Recent discourse about body image has aimed to empower women who don't fit the mold of svelte beauty. But in her insightful debut novel, Mona Awad doesn't try on positivity maxims like "Big is beautiful" or "Weight is just a number." Instead, she explores how living in a body you loathe can be misery.
Awad's Lizzie is an overweight teen who loves vampires, fairy tales and David Lynch movies. Over the course of a decade, she loses half her body weight--and all her interests outside of diet and exercise, not to mention most of her friendships. The title is a nod to Wallace Stevens' poem "Thirteen Ways of Looking at a Blackbird," in which he wrote about "the beauty of inflections" and "the beauty of innuendoes." Replace beauty with pain and you have a summary of Lizzie's social interactions: when other girls aren't taking digs at her ("You're very salady," one judges while she diets), she's flinging them back ("Must make you hungry," Lizzie says to a zaftig salon worker rubbing yogurt on her arms). Fatness is a state of mind, and in Lizzie's world, the girls who live there can't stop quietly torturing their own kind.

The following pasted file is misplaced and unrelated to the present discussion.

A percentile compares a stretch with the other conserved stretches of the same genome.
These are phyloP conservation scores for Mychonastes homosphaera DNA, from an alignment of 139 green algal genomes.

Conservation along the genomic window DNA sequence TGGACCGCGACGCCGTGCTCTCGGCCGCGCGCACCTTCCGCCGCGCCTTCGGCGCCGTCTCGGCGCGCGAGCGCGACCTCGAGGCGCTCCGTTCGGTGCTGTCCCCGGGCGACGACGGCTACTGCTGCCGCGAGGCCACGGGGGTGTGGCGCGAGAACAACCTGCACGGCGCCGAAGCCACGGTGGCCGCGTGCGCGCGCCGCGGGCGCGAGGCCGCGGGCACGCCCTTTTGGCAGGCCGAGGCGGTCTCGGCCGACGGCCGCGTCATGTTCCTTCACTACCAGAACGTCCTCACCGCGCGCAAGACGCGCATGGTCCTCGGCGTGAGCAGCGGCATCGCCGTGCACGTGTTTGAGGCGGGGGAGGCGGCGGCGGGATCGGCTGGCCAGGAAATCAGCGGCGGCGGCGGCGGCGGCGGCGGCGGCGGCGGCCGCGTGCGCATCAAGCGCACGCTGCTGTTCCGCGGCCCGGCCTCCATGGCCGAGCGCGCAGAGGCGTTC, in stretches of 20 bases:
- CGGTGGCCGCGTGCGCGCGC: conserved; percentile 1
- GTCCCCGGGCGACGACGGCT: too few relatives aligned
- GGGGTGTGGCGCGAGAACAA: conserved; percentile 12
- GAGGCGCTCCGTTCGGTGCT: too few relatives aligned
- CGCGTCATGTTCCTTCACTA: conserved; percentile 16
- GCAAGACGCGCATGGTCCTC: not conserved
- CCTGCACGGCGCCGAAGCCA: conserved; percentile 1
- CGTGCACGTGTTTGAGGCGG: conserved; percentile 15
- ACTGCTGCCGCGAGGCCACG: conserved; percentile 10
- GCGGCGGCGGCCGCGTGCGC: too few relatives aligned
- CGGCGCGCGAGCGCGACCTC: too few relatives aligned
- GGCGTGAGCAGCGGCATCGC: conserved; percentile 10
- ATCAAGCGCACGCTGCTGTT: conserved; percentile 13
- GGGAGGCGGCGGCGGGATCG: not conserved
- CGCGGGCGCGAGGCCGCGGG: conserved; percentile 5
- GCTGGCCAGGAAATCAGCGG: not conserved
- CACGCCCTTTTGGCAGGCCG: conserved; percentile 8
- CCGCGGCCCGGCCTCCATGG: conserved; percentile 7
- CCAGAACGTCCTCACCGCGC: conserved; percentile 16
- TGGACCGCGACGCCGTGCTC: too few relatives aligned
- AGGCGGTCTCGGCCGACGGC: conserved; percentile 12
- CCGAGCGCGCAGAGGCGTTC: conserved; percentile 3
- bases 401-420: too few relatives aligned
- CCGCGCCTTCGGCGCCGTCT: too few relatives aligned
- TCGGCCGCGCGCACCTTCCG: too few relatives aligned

Before all the hours of cardio, the dinners of grains, the awful relationships and the dressing-room visits that end in tears, teenage Lizzie makes a promise to herself: "Later on I'm going to be really f-cking beautiful ... I'll be hungry and angry all my life but I'll also have a hell of a time." A hell, indeed. And Awad's sensitive, unflinching depiction of it is a valuable addition to the canon of American womanhood.